A new status quo in financial services: Deloitte and World Economic Forum
The world beyond fintech in financial services
Fintechs have defined the direction, shape, and pace of change across almost every financial services subsector. While they may not dominate the industry today, they have laid the foundation for future disruption.
23 Aug 2017: Fintechs materially changed the basis of competition in financial services, but they have not yet changed the competitive landscape, according to a new report released today by the World Economic Forum with support from Deloitte.
The report: “Beyond Fintech: A pragmatic assessment of disruptive potential in financial services” represents the culmination of three years of research into the transformative role of fintechs. This comprehensive report builds on the initial Deloitte and World Economic Forum 2015 research and looks beyond the first fintech wave of change to explore the main drivers of future change and identify a series of disruptive forces that will likely shape the future of the industry.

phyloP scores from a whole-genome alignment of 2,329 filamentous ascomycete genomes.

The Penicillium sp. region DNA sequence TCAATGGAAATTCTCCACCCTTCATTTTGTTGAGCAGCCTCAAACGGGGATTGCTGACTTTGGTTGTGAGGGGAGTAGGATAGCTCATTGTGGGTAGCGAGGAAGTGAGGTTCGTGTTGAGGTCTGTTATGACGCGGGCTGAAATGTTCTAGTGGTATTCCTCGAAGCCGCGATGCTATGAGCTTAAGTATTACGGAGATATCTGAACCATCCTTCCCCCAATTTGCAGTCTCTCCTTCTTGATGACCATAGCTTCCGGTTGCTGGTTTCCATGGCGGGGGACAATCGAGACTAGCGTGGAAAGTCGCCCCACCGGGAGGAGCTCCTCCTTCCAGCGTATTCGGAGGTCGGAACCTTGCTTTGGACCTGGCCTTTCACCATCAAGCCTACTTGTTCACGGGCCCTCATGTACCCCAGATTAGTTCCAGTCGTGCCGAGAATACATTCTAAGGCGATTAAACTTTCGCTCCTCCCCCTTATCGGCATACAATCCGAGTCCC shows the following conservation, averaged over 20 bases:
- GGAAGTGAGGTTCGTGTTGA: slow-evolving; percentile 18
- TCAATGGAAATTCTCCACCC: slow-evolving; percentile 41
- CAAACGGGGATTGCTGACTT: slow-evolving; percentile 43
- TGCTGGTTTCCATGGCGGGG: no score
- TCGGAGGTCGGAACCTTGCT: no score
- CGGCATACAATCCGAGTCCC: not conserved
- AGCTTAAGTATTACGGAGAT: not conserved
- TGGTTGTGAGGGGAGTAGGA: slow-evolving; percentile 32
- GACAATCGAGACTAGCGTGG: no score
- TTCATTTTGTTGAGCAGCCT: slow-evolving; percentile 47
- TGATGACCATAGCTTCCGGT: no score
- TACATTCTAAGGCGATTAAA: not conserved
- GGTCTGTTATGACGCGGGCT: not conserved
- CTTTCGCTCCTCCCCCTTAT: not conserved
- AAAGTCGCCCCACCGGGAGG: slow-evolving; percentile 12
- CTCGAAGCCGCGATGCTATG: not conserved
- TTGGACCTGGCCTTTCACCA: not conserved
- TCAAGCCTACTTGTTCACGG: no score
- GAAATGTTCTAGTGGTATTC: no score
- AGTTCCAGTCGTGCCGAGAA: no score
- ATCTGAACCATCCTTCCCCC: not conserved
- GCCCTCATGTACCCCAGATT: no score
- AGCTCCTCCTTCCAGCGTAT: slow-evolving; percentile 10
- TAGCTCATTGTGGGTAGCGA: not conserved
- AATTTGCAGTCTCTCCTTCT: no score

Co-author of the report and Partner, Americas FSI Regional Leader, Deloitte Canada, Rob Galaski said: “Fintechs have changed the pace of innovation and reshaped customer expectations across the financial services ecosystem. They have laid the foundation for future disruption in the industry and been successful in changing the basis of competition. This together with the increasing pace of technology, means that incumbents have the potential to improve rapidly - but also face rapid disruption ahead.”
Project leader and World Economic Forum Financial Innovation Lead R. Jesse McWaters said: “Many consumer facing fintechs struggled to achieve scale in the face of high switching costs. Meanwhile incumbent financial institutions were able to catch up faster than many expected, treating the proliferation of fintechs as a supermarket for capabilities and using them as acquisitions and partnerships to rapidly deploy new offerings.”